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LA communal farmers fear fruit of their labor will become a warehouse

LOS ANGELES -- The cherimoya fruit -- crop of the Incas, redolent of pineapple, passion fruit, banana, mango, and strawberry -- grows in the Andean foothills of Peru and Ecuador, but few other places. It is a fragile and fickle plant that prefers the coolness of mountain altitudes and proximity to the equator.

But it grows in a small Los Angeles garden plot tended by the Vaquero family, immigrants from Puebla, Mexico.

However, the garden probably will soon be vanquished, cleared by a developer's bulldozers.

The Vaqueros' garden is one of 360 sections, each no bigger than a suburban driveway, that make up the 14-acre South Central Community Garden. Its farmers are virtually all working-class immigrants from Mexico, Guatemala, and Costa Rica.

''You forget all your problems here," said Jose Vaquero, 16, a sophomore at the local high school. He and his sister, 14-year-old Elizabeth, grew up in Los Angeles and translate for their Mexican-born parents, Alfredo and Remedios. ''Everyone gets along. It's safe. Nobody worries about gangs. They don't bother people here."

After years of legal negotiations over its ownership, the land is being prepared by its owner to become what mostly surrounds it -- a warehouse. The farmers, organized and legally represented, have failed in their challenges to the decision by the city to sell the land to attorney and real estate developer Ralph Horowitz.

Horowitz did not return phone calls seeking comment. But in previous interviews with the Associated Press, he said he was undeterred by the protest of the farmers, who do not pay rent or taxes on the land.

''They're not going to walk off voluntarily," Horowitz said then. ''They have to be thrown off by a sheriff."

His history with the land has long been contentious. In the mid-1980s, he was forced to sell it to the city, which planned to build an incinerator there. The plant was never built, and the land was donated instead to a city food bank, which lent it to the farmers. They began planting the garden 13 years ago. Two years ago, Horowitz successfully sued the city, forcing it to sell the land back to him.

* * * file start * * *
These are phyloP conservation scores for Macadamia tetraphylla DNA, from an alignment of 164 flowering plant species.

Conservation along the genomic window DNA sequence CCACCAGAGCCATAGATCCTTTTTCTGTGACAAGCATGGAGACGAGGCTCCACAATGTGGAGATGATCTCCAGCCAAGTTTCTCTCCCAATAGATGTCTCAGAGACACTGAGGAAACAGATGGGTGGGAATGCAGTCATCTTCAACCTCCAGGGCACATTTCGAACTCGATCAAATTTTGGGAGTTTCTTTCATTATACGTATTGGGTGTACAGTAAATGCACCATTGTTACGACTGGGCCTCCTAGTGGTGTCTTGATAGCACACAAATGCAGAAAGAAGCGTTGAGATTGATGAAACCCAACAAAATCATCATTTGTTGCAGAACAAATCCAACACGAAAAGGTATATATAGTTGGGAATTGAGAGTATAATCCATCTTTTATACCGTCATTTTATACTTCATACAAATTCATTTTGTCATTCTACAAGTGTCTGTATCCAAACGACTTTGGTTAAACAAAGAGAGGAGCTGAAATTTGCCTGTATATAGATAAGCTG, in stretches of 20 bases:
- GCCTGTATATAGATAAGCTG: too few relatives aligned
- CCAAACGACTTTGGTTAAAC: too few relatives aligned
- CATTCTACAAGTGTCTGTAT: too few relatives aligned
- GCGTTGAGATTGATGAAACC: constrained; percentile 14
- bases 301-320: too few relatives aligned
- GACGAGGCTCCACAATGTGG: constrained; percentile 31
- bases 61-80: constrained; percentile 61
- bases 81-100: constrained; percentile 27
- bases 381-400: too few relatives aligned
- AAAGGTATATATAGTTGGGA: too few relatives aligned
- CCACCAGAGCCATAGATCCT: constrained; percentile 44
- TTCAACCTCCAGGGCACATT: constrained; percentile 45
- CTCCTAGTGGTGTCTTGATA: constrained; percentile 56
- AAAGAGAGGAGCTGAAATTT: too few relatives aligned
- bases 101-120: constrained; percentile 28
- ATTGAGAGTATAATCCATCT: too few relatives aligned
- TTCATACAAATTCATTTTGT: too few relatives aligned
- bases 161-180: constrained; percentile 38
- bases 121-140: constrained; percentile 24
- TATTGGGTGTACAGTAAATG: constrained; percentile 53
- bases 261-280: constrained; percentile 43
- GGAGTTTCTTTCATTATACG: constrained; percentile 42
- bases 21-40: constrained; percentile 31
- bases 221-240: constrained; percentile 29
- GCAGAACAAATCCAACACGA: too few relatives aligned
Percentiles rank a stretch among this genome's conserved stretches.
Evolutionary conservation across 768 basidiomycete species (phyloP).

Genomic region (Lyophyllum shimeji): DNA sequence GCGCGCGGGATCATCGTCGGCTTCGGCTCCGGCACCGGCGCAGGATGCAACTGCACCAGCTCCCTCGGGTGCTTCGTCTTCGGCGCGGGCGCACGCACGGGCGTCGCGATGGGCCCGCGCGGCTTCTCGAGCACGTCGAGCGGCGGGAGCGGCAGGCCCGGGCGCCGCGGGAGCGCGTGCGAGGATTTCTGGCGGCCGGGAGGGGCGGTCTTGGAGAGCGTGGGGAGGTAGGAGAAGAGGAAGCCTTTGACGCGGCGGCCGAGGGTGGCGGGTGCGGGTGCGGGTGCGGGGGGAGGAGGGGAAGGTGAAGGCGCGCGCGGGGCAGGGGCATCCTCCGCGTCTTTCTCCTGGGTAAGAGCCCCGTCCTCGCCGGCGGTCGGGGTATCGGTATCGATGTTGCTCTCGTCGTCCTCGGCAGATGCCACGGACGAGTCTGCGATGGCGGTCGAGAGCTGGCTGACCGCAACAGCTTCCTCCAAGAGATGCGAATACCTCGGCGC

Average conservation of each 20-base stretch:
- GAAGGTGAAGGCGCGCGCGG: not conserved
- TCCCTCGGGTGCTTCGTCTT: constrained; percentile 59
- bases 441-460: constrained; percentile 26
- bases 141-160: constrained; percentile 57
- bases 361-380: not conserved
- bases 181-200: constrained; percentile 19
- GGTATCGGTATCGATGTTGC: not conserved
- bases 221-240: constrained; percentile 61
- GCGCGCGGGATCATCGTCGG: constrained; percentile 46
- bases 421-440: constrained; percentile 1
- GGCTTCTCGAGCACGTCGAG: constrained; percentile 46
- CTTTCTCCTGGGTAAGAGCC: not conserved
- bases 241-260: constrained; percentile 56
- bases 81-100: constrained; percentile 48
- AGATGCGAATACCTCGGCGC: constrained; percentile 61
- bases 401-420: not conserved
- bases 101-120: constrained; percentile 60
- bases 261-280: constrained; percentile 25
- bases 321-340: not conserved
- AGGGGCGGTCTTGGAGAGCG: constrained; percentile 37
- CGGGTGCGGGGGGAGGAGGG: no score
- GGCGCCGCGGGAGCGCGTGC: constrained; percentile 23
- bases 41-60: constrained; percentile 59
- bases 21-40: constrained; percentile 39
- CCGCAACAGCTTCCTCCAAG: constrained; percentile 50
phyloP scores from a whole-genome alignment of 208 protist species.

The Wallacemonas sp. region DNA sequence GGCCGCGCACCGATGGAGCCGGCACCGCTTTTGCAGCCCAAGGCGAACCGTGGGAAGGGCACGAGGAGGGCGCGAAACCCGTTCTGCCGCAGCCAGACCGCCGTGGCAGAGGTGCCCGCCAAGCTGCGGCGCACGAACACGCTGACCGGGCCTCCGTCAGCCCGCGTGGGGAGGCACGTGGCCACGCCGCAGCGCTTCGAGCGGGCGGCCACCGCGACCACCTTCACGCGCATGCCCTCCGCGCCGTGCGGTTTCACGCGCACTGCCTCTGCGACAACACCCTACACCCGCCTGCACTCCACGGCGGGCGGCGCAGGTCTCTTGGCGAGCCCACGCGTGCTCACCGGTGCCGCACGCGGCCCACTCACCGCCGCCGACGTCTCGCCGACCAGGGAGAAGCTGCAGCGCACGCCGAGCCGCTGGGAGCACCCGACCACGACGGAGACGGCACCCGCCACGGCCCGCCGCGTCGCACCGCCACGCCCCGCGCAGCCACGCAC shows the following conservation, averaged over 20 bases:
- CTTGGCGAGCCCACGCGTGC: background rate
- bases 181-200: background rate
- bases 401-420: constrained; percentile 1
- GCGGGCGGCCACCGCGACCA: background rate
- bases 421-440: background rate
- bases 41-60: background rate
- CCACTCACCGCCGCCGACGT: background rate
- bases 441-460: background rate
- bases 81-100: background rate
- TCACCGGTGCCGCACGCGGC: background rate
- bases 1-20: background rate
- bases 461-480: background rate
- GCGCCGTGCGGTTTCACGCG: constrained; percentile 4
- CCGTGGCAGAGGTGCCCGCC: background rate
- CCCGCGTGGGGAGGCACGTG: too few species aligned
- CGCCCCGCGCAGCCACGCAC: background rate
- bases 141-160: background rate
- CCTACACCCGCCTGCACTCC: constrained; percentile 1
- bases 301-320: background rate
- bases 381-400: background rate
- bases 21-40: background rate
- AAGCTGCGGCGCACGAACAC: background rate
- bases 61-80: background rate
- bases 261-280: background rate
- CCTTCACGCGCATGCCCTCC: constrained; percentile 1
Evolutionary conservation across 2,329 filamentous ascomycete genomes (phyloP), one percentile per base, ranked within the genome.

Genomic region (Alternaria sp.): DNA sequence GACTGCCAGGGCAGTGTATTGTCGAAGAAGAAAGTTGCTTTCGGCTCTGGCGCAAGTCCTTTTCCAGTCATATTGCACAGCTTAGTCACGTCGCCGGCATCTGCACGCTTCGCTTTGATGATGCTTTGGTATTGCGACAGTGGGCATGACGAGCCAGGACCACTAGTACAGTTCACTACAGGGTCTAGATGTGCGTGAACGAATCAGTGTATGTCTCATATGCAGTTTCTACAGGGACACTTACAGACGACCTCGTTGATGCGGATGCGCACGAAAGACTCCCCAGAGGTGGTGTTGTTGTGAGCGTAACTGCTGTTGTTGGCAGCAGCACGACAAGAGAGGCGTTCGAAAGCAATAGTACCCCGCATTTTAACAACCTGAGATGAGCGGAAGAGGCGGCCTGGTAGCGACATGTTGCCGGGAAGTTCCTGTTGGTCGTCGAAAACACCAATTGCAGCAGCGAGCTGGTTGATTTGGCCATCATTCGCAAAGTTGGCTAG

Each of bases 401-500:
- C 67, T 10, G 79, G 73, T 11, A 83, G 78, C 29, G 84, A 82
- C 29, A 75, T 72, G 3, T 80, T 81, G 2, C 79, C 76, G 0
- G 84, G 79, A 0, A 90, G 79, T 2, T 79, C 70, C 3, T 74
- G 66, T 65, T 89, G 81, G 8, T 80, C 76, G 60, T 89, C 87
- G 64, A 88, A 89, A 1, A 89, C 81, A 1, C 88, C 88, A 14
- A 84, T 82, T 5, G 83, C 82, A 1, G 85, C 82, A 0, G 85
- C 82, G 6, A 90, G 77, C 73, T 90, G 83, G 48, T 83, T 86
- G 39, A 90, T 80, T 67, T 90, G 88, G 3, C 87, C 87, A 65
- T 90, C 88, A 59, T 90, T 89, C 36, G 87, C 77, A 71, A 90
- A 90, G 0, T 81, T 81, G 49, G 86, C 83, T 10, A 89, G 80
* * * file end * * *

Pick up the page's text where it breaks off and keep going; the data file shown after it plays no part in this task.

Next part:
The farmers are now sentries on the land they do not own, sleeping overnight in tents along the narrow road that bisects the lot, vowing to defy the owner and authorities as they continue to challenge the sale in court. The farmers make sure someone is inside the locked gates at all times in case the owner orders the locks changed.

One mile south of the Santa Monica Freeway, two east from the Harbor Freeway, the farm is enclosed by a chain-link fence, topped by barbed wire. Behind the fence are pastoral gardenscapes taken from the memories of men and women from an older world. There are scarecrows dressed in soccer jerseys and handmade hammocks slung between guava trees. Folding chairs set under the shade of an avocado tree.

''It's a sanctuary," said one of the farmers leading the legal fight, who goes by the single name Tezozomoc. ''I call it hunger of memory; it's a place you have when you want to come back to a place and time when you felt good about your life."

The families who started the farm 13 years ago first had to break, by hand, the concrete slab that covered the lot. They trucked the concrete to the dump and brought in loads of topsoil, all at their expense and effort.

Families grow crops they cannot easily buy in grocery stores, herbs like pipicha and huaje. Babies take their first steps here. Adolescent romances bloom here. Politicians stump here for votes. Doctors come seeking medicinal herbs. Urban planners take notes here. And older people come here when they feel sick.

The air is healthier, the proximity to so many plants a remedy in itself, they said.

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